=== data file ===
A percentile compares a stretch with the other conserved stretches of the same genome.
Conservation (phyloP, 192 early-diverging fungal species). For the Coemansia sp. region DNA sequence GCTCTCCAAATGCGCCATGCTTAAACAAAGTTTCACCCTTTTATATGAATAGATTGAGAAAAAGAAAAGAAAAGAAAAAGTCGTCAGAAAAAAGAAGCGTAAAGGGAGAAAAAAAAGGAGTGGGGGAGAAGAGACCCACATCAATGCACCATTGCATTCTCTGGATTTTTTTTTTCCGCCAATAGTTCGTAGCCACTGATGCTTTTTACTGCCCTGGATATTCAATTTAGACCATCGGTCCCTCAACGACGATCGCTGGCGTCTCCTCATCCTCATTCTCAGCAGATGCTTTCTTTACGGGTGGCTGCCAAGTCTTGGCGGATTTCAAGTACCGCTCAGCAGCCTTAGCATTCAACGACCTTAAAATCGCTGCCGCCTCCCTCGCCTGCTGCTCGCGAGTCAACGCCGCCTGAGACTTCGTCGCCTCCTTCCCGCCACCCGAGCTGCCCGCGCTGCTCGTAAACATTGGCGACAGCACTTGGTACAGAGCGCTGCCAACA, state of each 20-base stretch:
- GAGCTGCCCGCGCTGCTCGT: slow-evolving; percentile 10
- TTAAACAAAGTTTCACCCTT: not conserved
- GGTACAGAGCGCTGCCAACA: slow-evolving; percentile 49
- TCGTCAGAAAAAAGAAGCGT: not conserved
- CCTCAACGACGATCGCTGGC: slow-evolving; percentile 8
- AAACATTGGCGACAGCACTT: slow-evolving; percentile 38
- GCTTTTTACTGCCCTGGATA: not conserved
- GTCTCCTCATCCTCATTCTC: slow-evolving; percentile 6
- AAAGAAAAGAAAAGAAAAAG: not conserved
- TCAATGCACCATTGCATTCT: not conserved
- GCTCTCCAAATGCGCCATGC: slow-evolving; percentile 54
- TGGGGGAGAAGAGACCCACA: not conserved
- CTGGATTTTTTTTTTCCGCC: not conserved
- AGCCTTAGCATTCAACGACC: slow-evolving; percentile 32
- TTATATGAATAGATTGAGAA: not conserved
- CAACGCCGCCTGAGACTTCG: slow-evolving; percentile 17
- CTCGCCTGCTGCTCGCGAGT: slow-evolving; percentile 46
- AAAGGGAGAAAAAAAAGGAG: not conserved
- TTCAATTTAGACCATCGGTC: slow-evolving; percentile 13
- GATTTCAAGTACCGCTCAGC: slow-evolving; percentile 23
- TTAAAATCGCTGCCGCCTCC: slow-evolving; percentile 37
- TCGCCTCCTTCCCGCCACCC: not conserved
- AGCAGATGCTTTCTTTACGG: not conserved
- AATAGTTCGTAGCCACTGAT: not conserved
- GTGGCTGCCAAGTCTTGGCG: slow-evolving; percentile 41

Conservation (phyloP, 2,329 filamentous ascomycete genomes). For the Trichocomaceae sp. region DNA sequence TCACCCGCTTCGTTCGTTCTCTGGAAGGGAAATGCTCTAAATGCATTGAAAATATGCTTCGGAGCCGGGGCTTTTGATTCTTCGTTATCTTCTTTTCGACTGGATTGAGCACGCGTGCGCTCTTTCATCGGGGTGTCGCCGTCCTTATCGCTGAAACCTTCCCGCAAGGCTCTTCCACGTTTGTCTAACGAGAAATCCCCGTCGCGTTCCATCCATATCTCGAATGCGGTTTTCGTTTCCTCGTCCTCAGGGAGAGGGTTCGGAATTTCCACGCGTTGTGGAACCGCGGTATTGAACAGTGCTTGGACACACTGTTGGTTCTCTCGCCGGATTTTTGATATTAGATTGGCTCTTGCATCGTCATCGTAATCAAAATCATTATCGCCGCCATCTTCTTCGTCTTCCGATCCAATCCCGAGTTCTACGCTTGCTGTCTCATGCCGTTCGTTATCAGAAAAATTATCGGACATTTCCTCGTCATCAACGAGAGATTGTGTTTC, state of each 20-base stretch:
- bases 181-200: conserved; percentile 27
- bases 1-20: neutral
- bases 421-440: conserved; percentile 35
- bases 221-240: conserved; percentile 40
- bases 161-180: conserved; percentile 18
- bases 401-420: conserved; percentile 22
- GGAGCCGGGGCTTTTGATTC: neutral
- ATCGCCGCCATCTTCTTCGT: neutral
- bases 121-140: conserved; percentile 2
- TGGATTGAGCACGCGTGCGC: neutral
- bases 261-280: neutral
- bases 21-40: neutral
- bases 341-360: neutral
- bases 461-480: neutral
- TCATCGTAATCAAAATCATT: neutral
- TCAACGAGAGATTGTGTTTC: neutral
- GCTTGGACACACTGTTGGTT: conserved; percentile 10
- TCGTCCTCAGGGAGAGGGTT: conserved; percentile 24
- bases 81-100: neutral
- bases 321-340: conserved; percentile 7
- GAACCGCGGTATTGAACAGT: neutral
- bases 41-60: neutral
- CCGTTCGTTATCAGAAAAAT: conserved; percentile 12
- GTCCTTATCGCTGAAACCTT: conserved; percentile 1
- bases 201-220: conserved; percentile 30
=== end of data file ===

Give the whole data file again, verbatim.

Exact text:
A percentile compares a stretch with the other conserved stretches of the same genome.
Conservation (phyloP, 192 early-diverging fungal species). For the Coemansia sp. region DNA sequence GCTCTCCAAATGCGCCATGCTTAAACAAAGTTTCACCCTTTTATATGAATAGATTGAGAAAAAGAAAAGAAAAGAAAAAGTCGTCAGAAAAAAGAAGCGTAAAGGGAGAAAAAAAAGGAGTGGGGGAGAAGAGACCCACATCAATGCACCATTGCATTCTCTGGATTTTTTTTTTCCGCCAATAGTTCGTAGCCACTGATGCTTTTTACTGCCCTGGATATTCAATTTAGACCATCGGTCCCTCAACGACGATCGCTGGCGTCTCCTCATCCTCATTCTCAGCAGATGCTTTCTTTACGGGTGGCTGCCAAGTCTTGGCGGATTTCAAGTACCGCTCAGCAGCCTTAGCATTCAACGACCTTAAAATCGCTGCCGCCTCCCTCGCCTGCTGCTCGCGAGTCAACGCCGCCTGAGACTTCGTCGCCTCCTTCCCGCCACCCGAGCTGCCCGCGCTGCTCGTAAACATTGGCGACAGCACTTGGTACAGAGCGCTGCCAACA, state of each 20-base stretch:
- GAGCTGCCCGCGCTGCTCGT: slow-evolving; percentile 10
- TTAAACAAAGTTTCACCCTT: not conserved
- GGTACAGAGCGCTGCCAACA: slow-evolving; percentile 49
- TCGTCAGAAAAAAGAAGCGT: not conserved
- CCTCAACGACGATCGCTGGC: slow-evolving; percentile 8
- AAACATTGGCGACAGCACTT: slow-evolving; percentile 38
- GCTTTTTACTGCCCTGGATA: not conserved
- GTCTCCTCATCCTCATTCTC: slow-evolving; percentile 6
- AAAGAAAAGAAAAGAAAAAG: not conserved
- TCAATGCACCATTGCATTCT: not conserved
- GCTCTCCAAATGCGCCATGC: slow-evolving; percentile 54
- TGGGGGAGAAGAGACCCACA: not conserved
- CTGGATTTTTTTTTTCCGCC: not conserved
- AGCCTTAGCATTCAACGACC: slow-evolving; percentile 32
- TTATATGAATAGATTGAGAA: not conserved
- CAACGCCGCCTGAGACTTCG: slow-evolving; percentile 17
- CTCGCCTGCTGCTCGCGAGT: slow-evolving; percentile 46
- AAAGGGAGAAAAAAAAGGAG: not conserved
- TTCAATTTAGACCATCGGTC: slow-evolving; percentile 13
- GATTTCAAGTACCGCTCAGC: slow-evolving; percentile 23
- TTAAAATCGCTGCCGCCTCC: slow-evolving; percentile 37
- TCGCCTCCTTCCCGCCACCC: not conserved
- AGCAGATGCTTTCTTTACGG: not conserved
- AATAGTTCGTAGCCACTGAT: not conserved
- GTGGCTGCCAAGTCTTGGCG: slow-evolving; percentile 41

Conservation (phyloP, 2,329 filamentous ascomycete genomes). For the Trichocomaceae sp. region DNA sequence TCACCCGCTTCGTTCGTTCTCTGGAAGGGAAATGCTCTAAATGCATTGAAAATATGCTTCGGAGCCGGGGCTTTTGATTCTTCGTTATCTTCTTTTCGACTGGATTGAGCACGCGTGCGCTCTTTCATCGGGGTGTCGCCGTCCTTATCGCTGAAACCTTCCCGCAAGGCTCTTCCACGTTTGTCTAACGAGAAATCCCCGTCGCGTTCCATCCATATCTCGAATGCGGTTTTCGTTTCCTCGTCCTCAGGGAGAGGGTTCGGAATTTCCACGCGTTGTGGAACCGCGGTATTGAACAGTGCTTGGACACACTGTTGGTTCTCTCGCCGGATTTTTGATATTAGATTGGCTCTTGCATCGTCATCGTAATCAAAATCATTATCGCCGCCATCTTCTTCGTCTTCCGATCCAATCCCGAGTTCTACGCTTGCTGTCTCATGCCGTTCGTTATCAGAAAAATTATCGGACATTTCCTCGTCATCAACGAGAGATTGTGTTTC, state of each 20-base stretch:
- bases 181-200: conserved; percentile 27
- bases 1-20: neutral
- bases 421-440: conserved; percentile 35
- bases 221-240: conserved; percentile 40
- bases 161-180: conserved; percentile 18
- bases 401-420: conserved; percentile 22
- GGAGCCGGGGCTTTTGATTC: neutral
- ATCGCCGCCATCTTCTTCGT: neutral
- bases 121-140: conserved; percentile 2
- TGGATTGAGCACGCGTGCGC: neutral
- bases 261-280: neutral
- bases 21-40: neutral
- bases 341-360: neutral
- bases 461-480: neutral
- TCATCGTAATCAAAATCATT: neutral
- TCAACGAGAGATTGTGTTTC: neutral
- GCTTGGACACACTGTTGGTT: conserved; percentile 10
- TCGTCCTCAGGGAGAGGGTT: conserved; percentile 24
- bases 81-100: neutral
- bases 321-340: conserved; percentile 7
- GAACCGCGGTATTGAACAGT: neutral
- bases 41-60: neutral
- CCGTTCGTTATCAGAAAAAT: conserved; percentile 12
- GTCCTTATCGCTGAAACCTT: conserved; percentile 1
- bases 201-220: conserved; percentile 30